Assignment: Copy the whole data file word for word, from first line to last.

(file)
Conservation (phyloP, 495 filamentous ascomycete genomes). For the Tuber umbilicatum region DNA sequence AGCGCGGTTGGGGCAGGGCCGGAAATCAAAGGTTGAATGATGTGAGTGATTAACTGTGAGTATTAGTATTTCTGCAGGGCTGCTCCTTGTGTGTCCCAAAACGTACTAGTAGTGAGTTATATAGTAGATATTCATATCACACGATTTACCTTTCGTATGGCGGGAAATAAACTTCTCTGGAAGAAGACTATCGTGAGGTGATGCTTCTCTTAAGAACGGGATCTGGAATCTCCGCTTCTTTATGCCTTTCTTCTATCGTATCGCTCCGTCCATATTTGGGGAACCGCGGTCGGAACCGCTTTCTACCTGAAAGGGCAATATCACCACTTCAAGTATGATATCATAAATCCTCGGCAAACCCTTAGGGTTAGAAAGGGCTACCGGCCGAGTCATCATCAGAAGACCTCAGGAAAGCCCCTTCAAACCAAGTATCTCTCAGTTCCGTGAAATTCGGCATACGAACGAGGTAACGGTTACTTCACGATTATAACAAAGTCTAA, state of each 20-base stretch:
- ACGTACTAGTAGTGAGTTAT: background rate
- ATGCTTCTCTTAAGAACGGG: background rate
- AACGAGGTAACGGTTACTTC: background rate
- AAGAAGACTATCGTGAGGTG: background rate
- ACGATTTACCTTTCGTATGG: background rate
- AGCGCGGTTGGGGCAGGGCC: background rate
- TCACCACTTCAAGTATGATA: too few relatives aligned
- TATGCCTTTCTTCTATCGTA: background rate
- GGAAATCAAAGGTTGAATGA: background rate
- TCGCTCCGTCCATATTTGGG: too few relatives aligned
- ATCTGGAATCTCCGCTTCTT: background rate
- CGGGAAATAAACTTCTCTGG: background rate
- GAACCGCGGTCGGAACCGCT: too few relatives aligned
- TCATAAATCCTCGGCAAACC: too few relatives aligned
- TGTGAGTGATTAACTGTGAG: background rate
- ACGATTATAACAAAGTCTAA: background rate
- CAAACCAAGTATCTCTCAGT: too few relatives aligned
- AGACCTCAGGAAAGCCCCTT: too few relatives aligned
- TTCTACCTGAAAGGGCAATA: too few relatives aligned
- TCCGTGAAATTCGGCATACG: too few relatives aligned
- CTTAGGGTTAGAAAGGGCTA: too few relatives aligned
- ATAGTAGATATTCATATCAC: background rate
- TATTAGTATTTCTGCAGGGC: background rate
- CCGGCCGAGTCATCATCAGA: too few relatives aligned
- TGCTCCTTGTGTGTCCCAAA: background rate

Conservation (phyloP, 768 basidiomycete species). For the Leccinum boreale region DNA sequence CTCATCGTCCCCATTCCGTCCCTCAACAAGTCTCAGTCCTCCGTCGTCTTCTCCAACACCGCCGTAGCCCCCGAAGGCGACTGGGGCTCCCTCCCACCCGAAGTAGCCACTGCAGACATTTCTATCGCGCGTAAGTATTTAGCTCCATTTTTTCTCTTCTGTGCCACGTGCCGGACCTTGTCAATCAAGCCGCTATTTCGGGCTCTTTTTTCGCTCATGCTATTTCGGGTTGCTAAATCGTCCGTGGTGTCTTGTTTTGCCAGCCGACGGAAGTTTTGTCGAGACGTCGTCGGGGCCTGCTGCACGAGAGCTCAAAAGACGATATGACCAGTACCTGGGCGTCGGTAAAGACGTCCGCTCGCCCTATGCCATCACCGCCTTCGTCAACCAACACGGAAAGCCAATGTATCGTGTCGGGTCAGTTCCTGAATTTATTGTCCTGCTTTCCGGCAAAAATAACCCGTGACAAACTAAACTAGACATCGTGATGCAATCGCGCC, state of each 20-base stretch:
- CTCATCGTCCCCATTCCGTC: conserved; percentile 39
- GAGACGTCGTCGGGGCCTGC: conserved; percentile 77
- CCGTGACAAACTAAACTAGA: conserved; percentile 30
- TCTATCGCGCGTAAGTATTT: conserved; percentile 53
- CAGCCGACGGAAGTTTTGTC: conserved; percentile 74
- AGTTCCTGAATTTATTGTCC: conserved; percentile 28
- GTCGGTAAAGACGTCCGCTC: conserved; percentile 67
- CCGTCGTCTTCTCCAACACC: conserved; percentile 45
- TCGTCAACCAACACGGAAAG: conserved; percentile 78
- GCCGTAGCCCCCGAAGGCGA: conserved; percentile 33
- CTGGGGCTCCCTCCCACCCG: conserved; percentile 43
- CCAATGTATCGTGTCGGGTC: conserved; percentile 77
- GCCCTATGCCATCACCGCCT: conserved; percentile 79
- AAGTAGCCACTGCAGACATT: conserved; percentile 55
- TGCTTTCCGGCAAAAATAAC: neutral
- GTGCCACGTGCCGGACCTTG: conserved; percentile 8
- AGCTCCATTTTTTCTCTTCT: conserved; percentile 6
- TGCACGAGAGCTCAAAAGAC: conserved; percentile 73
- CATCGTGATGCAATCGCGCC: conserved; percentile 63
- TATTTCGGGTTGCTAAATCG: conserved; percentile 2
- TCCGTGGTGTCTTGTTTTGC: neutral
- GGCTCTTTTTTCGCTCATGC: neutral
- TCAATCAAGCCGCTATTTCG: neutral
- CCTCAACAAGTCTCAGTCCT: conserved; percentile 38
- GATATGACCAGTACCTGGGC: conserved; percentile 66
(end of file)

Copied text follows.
Conservation (phyloP, 495 filamentous ascomycete genomes). For the Tuber umbilicatum region DNA sequence AGCGCGGTTGGGGCAGGGCCGGAAATCAAAGGTTGAATGATGTGAGTGATTAACTGTGAGTATTAGTATTTCTGCAGGGCTGCTCCTTGTGTGTCCCAAAACGTACTAGTAGTGAGTTATATAGTAGATATTCATATCACACGATTTACCTTTCGTATGGCGGGAAATAAACTTCTCTGGAAGAAGACTATCGTGAGGTGATGCTTCTCTTAAGAACGGGATCTGGAATCTCCGCTTCTTTATGCCTTTCTTCTATCGTATCGCTCCGTCCATATTTGGGGAACCGCGGTCGGAACCGCTTTCTACCTGAAAGGGCAATATCACCACTTCAAGTATGATATCATAAATCCTCGGCAAACCCTTAGGGTTAGAAAGGGCTACCGGCCGAGTCATCATCAGAAGACCTCAGGAAAGCCCCTTCAAACCAAGTATCTCTCAGTTCCGTGAAATTCGGCATACGAACGAGGTAACGGTTACTTCACGATTATAACAAAGTCTAA, state of each 20-base stretch:
- ACGTACTAGTAGTGAGTTAT: background rate
- ATGCTTCTCTTAAGAACGGG: background rate
- AACGAGGTAACGGTTACTTC: background rate
- AAGAAGACTATCGTGAGGTG: background rate
- ACGATTTACCTTTCGTATGG: background rate
- AGCGCGGTTGGGGCAGGGCC: background rate
- TCACCACTTCAAGTATGATA: too few relatives aligned
- TATGCCTTTCTTCTATCGTA: background rate
- GGAAATCAAAGGTTGAATGA: background rate
- TCGCTCCGTCCATATTTGGG: too few relatives aligned
- ATCTGGAATCTCCGCTTCTT: background rate
- CGGGAAATAAACTTCTCTGG: background rate
- GAACCGCGGTCGGAACCGCT: too few relatives aligned
- TCATAAATCCTCGGCAAACC: too few relatives aligned
- TGTGAGTGATTAACTGTGAG: background rate
- ACGATTATAACAAAGTCTAA: background rate
- CAAACCAAGTATCTCTCAGT: too few relatives aligned
- AGACCTCAGGAAAGCCCCTT: too few relatives aligned
- TTCTACCTGAAAGGGCAATA: too few relatives aligned
- TCCGTGAAATTCGGCATACG: too few relatives aligned
- CTTAGGGTTAGAAAGGGCTA: too few relatives aligned
- ATAGTAGATATTCATATCAC: background rate
- TATTAGTATTTCTGCAGGGC: background rate
- CCGGCCGAGTCATCATCAGA: too few relatives aligned
- TGCTCCTTGTGTGTCCCAAA: background rate

Conservation (phyloP, 768 basidiomycete species). For the Leccinum boreale region DNA sequence CTCATCGTCCCCATTCCGTCCCTCAACAAGTCTCAGTCCTCCGTCGTCTTCTCCAACACCGCCGTAGCCCCCGAAGGCGACTGGGGCTCCCTCCCACCCGAAGTAGCCACTGCAGACATTTCTATCGCGCGTAAGTATTTAGCTCCATTTTTTCTCTTCTGTGCCACGTGCCGGACCTTGTCAATCAAGCCGCTATTTCGGGCTCTTTTTTCGCTCATGCTATTTCGGGTTGCTAAATCGTCCGTGGTGTCTTGTTTTGCCAGCCGACGGAAGTTTTGTCGAGACGTCGTCGGGGCCTGCTGCACGAGAGCTCAAAAGACGATATGACCAGTACCTGGGCGTCGGTAAAGACGTCCGCTCGCCCTATGCCATCACCGCCTTCGTCAACCAACACGGAAAGCCAATGTATCGTGTCGGGTCAGTTCCTGAATTTATTGTCCTGCTTTCCGGCAAAAATAACCCGTGACAAACTAAACTAGACATCGTGATGCAATCGCGCC, state of each 20-base stretch:
- CTCATCGTCCCCATTCCGTC: conserved; percentile 39
- GAGACGTCGTCGGGGCCTGC: conserved; percentile 77
- CCGTGACAAACTAAACTAGA: conserved; percentile 30
- TCTATCGCGCGTAAGTATTT: conserved; percentile 53
- CAGCCGACGGAAGTTTTGTC: conserved; percentile 74
- AGTTCCTGAATTTATTGTCC: conserved; percentile 28
- GTCGGTAAAGACGTCCGCTC: conserved; percentile 67
- CCGTCGTCTTCTCCAACACC: conserved; percentile 45
- TCGTCAACCAACACGGAAAG: conserved; percentile 78
- GCCGTAGCCCCCGAAGGCGA: conserved; percentile 33
- CTGGGGCTCCCTCCCACCCG: conserved; percentile 43
- CCAATGTATCGTGTCGGGTC: conserved; percentile 77
- GCCCTATGCCATCACCGCCT: conserved; percentile 79
- AAGTAGCCACTGCAGACATT: conserved; percentile 55
- TGCTTTCCGGCAAAAATAAC: neutral
- GTGCCACGTGCCGGACCTTG: conserved; percentile 8
- AGCTCCATTTTTTCTCTTCT: conserved; percentile 6
- TGCACGAGAGCTCAAAAGAC: conserved; percentile 73
- CATCGTGATGCAATCGCGCC: conserved; percentile 63
- TATTTCGGGTTGCTAAATCG: conserved; percentile 2
- TCCGTGGTGTCTTGTTTTGC: neutral
- GGCTCTTTTTTCGCTCATGC: neutral
- TCAATCAAGCCGCTATTTCG: neutral
- CCTCAACAAGTCTCAGTCCT: conserved; percentile 38
- GATATGACCAGTACCTGGGC: conserved; percentile 66